The highest concentrations for AOH, AME, TeA and TEN were found in the food group ‘Legumes, nuts and oilseeds’ and in particular in sunflower seeds. Mean concentrations of AOH in this food group were in the range of 22µg/kg (LB mean) to 26µg/kg (UB mean) with a maximum value of 1,200µg/kg. For AME, the mean values were in the range 11 (LB) to 12µg/kg (UB), with a maximum value of 440µg/kg. TeA was present in higher concentrations (LB mean = 333µg/kg; UB mean = 349µg/kg; maximum = 5,400µg/kg). Mean concentrations of TEN ranged from 47 (LB mean) to 50µg/kg (UB mean) with a maximum value of 880µg/kg.

Overall, based on published occurrence data on about 300 feed and agricultural commodities in Europe, AOH was found in 31 per cent of the feed and agricultural commodity samples at concentrations from 6.3 to 1,840µg/kg (maximum found in sunflower seeds). AME was found in six per cent of the samples with levels ranging from 3.0 to 184µg/kg (maximum found in cereals). ALT was found in 73 per cent of the samples with concentrations between 6.3 and 41µg/kg (maximum found in wheat grains). TeA was present in 15 per cent of the samples with levels varying between 500 and 4,310µg/kg (maximum found in oats).

Scarce information is available on the behaviour of Alternaria toxins in food and feed during the storage and processing but there are some indications that Alternaria toxin concentrations may increase under favourable conditions and may be stable during food and feed processing.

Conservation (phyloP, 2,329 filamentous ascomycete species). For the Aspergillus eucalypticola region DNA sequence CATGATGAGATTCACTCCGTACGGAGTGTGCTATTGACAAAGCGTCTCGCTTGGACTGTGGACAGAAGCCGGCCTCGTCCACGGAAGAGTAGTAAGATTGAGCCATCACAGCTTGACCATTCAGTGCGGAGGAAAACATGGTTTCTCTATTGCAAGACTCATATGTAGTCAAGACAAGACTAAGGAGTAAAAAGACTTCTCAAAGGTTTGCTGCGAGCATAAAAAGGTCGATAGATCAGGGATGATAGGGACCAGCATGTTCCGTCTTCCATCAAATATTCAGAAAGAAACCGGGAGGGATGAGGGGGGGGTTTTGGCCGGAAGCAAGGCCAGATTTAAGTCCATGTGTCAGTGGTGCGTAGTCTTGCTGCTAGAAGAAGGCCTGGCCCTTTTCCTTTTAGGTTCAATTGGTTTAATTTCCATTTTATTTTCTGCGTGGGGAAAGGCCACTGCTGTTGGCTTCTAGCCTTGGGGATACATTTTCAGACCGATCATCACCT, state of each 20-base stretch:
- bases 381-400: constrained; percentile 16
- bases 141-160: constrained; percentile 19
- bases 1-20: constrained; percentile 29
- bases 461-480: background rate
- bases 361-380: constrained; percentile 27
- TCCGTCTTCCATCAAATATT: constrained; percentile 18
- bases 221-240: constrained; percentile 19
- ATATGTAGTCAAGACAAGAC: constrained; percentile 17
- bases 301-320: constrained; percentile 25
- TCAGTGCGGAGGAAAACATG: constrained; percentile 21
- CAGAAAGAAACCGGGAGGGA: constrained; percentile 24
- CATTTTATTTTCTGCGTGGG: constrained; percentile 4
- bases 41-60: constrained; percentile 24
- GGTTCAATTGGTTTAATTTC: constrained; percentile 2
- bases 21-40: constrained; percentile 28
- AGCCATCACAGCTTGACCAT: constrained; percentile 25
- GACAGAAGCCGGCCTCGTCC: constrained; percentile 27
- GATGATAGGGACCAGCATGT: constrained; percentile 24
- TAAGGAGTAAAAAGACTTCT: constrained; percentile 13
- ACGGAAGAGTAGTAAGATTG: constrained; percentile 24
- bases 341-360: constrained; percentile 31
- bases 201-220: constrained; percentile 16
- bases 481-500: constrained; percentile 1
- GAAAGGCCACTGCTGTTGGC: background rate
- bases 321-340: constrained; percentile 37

Considering the limited occurrence data available and the high proportion of data below LOD/LOQ (left-censored data), the CONTAM Panel decided to perform a limited dietary exposure assessment focussing only on adults (n=18 to <65 years old).

Although the chronic dietary exposure was not calculated for all age classes, due to the higher food consumption per kg body weight (b.w.), it is expected that the dietary exposure in children might be higher compared to adults by a factor of two to three. Similarly, vegetarians might have higher exposure due to the higher intake of food of plant origin.

The dietary exposure in adults was estimated only for AOH, AME. TeA and TEN where the quantified results accounted for 7.7 per cent, 7.0 per cent, 13 per cent and 6.0 per cent of data, respectively. Due to the absence or very limited number of quantified results for ALT (0 per cent), ATX-I (0.2 per cent) and AAL-toxins (0 per cent), dietary exposure assessment was not performed for these toxins. Given the above limitations in the occurrence data, the exposure estimate should be regarded as being only indicative.